address x.x.x.y:7789;
    • can you check if quota is applied to the filesystem

      mount | grep drbd_mnt
      quotacheck -cug /drbd_mnt
      quotaon -vug /drbd_mnt
      • Hi,
        greatly appreciate , below is the results

        [root@testserver1 bin]# mount | grep drbd
        /dev/mapper/drbdvg-lv_data1 on /drbd_mnt type ext4 (rw,relatime,seclabel)
        [root@testserver1 bin]# quotacheck -cug /drbd_mnt/
        quotacheck: Mountpoint (or device) /drbd_mnt not found or has no quota enabled.
        quotacheck: Cannot find filesystem to check or filesystem not mounted with quota option.
        [root@testserver1 bin]# quotaon -vug /drbd_mnt/
        quotaon: Mountpoint (or device) /drbd_mnt not found or has no quota enabled.
        • It seems quota is not activated on your filesystem. Since you fstab already has the required entries so you can try

          mount -a

          and then verify again with

          mount | grep drbd

          If you still don’t see quota flags then you can try to execute:

          mount -o remount /drbd_mnt
          • after did the following, get to no results for user / group quota

            [root@testserver1 bin]# mount -a
            [root@testserver1 bin]# mount | grep drbd
            [root@testserver1 bin]#
            [root@testserver1 bin]# mount -o remount /drbd_mnt/
            mount: /drbd_mnt: mount point not mounted or bad option.
            [root@testserver1 bin]# mount /dev/drbdvg/lv_data1 /drbd_mnt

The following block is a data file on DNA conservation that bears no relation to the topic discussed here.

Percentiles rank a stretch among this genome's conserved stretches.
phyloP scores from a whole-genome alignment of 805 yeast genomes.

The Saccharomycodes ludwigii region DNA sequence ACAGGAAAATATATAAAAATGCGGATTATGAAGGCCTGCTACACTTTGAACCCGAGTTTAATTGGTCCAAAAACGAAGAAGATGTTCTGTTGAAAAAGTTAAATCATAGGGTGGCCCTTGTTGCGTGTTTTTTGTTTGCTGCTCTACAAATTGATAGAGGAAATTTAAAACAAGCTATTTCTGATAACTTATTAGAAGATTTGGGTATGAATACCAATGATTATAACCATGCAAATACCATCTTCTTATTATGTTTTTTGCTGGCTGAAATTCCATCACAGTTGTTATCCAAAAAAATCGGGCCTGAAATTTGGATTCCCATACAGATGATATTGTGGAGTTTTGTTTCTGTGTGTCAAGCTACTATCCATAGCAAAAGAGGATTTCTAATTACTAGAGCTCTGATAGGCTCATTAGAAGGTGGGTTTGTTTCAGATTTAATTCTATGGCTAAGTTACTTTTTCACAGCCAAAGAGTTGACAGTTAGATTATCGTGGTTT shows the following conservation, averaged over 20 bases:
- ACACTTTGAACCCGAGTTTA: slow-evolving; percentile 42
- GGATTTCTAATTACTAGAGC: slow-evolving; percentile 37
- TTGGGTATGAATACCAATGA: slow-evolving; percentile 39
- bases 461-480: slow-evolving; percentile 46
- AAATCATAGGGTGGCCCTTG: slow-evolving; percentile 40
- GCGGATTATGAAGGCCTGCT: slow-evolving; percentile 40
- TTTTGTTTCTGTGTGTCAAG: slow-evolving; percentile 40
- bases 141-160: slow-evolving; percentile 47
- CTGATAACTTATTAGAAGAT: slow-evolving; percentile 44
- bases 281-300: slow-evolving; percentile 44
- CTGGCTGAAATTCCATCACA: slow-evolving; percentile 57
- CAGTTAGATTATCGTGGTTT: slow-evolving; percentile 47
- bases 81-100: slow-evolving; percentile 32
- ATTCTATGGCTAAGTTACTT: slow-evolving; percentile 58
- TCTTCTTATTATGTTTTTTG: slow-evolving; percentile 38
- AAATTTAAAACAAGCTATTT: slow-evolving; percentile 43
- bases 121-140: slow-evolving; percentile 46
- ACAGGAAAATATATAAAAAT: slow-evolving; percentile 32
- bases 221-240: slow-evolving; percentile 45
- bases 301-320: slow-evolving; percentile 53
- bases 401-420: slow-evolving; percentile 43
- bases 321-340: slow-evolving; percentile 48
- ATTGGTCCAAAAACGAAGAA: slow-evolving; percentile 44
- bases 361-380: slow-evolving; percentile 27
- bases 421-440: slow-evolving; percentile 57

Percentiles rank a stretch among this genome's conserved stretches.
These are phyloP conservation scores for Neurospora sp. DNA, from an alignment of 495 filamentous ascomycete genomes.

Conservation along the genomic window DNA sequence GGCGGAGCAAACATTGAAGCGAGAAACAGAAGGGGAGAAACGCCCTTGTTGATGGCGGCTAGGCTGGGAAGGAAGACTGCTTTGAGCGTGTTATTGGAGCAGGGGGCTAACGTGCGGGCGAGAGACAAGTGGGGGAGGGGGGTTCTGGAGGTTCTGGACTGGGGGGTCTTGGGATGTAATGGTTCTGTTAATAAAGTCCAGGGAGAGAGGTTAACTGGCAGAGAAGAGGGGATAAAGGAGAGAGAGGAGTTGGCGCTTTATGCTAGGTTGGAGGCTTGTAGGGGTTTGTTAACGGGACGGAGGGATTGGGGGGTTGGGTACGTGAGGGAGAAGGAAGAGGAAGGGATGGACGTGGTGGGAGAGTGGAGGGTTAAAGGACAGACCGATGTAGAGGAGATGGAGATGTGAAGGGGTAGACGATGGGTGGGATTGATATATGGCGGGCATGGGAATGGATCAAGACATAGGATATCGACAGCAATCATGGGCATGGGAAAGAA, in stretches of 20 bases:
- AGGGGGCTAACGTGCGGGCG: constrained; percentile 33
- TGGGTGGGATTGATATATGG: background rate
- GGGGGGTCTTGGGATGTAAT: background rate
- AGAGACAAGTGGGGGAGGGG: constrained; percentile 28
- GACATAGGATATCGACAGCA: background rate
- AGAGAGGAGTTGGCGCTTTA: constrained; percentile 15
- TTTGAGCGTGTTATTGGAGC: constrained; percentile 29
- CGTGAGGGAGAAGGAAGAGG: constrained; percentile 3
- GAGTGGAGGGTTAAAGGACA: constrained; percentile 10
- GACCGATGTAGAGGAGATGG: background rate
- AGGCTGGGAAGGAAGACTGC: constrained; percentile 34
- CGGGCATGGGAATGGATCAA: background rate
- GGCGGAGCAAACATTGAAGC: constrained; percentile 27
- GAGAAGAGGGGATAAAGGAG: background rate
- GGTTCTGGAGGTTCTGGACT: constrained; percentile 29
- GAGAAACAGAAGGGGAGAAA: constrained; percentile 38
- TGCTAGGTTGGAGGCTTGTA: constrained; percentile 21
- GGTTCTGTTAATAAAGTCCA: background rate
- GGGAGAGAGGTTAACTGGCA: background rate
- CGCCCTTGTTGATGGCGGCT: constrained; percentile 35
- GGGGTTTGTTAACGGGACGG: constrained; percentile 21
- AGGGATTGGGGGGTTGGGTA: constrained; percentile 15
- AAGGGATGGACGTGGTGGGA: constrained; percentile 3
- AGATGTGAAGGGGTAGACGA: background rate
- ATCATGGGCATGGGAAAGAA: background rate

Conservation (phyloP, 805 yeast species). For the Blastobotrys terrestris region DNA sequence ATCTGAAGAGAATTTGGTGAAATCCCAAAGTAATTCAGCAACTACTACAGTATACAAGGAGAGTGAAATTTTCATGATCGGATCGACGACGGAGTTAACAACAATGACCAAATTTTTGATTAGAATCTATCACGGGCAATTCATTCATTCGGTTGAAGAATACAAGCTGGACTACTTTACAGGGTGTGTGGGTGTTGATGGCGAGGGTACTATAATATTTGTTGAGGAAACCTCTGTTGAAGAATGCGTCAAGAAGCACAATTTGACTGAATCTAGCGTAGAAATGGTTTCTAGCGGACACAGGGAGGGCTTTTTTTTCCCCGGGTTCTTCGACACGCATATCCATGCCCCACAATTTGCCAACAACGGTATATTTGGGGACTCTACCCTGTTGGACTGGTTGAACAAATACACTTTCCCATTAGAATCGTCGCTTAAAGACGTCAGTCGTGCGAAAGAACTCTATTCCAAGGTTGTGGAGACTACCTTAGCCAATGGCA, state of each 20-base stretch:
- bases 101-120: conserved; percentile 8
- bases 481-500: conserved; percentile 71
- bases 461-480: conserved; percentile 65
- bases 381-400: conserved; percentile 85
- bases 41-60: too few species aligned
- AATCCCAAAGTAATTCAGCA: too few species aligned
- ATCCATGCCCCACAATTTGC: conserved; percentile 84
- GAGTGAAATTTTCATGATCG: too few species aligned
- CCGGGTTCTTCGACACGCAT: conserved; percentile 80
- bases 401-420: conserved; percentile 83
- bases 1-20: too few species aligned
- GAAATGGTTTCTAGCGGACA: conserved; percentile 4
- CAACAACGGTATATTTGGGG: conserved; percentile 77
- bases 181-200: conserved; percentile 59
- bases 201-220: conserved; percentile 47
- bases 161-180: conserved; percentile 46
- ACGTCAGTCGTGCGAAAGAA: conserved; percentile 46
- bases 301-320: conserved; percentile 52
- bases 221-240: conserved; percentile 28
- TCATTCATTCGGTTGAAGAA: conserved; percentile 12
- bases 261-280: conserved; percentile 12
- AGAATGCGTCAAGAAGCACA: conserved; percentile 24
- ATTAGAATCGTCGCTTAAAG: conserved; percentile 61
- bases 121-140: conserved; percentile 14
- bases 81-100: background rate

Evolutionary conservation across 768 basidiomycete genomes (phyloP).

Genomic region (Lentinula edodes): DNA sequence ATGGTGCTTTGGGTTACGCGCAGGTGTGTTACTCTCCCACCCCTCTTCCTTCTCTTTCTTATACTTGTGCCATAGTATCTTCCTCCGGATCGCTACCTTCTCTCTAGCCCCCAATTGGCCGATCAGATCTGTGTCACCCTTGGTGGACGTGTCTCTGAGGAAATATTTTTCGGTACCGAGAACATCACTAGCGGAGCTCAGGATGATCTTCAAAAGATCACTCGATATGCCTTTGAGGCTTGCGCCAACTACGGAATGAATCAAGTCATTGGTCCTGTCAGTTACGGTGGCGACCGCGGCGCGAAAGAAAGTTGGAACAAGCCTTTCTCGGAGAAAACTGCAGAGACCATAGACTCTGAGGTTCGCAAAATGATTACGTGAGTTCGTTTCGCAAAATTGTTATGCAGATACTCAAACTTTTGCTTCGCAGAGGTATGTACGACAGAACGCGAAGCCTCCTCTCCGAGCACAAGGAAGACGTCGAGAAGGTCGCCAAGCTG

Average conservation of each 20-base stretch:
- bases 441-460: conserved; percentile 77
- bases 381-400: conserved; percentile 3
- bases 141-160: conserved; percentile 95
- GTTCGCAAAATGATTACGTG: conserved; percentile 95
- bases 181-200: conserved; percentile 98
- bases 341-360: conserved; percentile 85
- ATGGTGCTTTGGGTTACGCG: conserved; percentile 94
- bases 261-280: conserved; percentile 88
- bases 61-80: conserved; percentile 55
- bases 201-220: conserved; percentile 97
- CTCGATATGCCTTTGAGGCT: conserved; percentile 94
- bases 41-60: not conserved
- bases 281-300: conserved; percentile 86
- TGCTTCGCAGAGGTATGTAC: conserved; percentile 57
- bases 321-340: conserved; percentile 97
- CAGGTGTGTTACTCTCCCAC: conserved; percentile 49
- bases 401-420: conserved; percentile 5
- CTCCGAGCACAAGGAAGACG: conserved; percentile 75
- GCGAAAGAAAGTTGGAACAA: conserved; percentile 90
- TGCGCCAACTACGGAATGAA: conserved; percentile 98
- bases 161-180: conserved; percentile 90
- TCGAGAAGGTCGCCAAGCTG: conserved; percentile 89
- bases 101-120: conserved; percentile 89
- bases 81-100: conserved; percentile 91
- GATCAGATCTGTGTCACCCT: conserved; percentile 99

mount: /drbd_mnt: /dev/mapper/drbdvg-lv_data1 already mounted or mount point busy.
            [root@testserver1 bin]#

            noticed that only after I mount /dev/drbd0 to /drbd_mnt, then quota can be configured. Thus would like to seek your experience if DRBD on LVM is possible for quota configuration?

            root@testserver1 bin]# mount /dev/drbd0 /drbd_mnt/
            root@testserver1 bin]# mount | grep drbd_mnt
            /dev/drbd0 on /drbd_mnt type ext4 (rw,relatime,seclabel)
            [root@testserver1 bin]# mount -a
            [root@testserver1 bin]# mount -o remount /drbd_mnt/
            [root@testserver1 bin]# mount | grep drbd_mnt
            /dev/drbd0 on /drbd_mnt type ext4 (rw,relatime,seclabel,quota,usrquota,grpquota)
            [root@testserver1 bin]#
            [root@testserver1 bin]# quotacheck -cug /drbd_mnt/
            [root@testserver1 bin]# quotaon -vug /drbd_mnt/
            quotaon: Your kernel probably supports ext4 quota feature but you are using external quota files. Please switch your filesystem to use ext4 quota feature as external quota files on ext4 are deprecated.
            /dev/drbd0 [/drbd_mnt]: group quotas turned on
            /dev/drbd0 [/drbd_mnt]: user quotas turned on
            [root@testserver1 bin]#
  2. Awesome guide! thank you

    I was able to bring up a two node cluster, and both shows to be updated

    # drbdadm status drbd1
    drbd1 role:Primary
      kvm-srv-2 role:Secondary

    But the txt file i’ve put into the mounted folder, e.g. /share, was not replicated into the secondary node. Am I missing something?

    • If you plan to use Physical Volume as your DRBD resource then you must set write_cache_state = 0 and also delete /etc/lvm/cache/.cache to clear any existing stale cache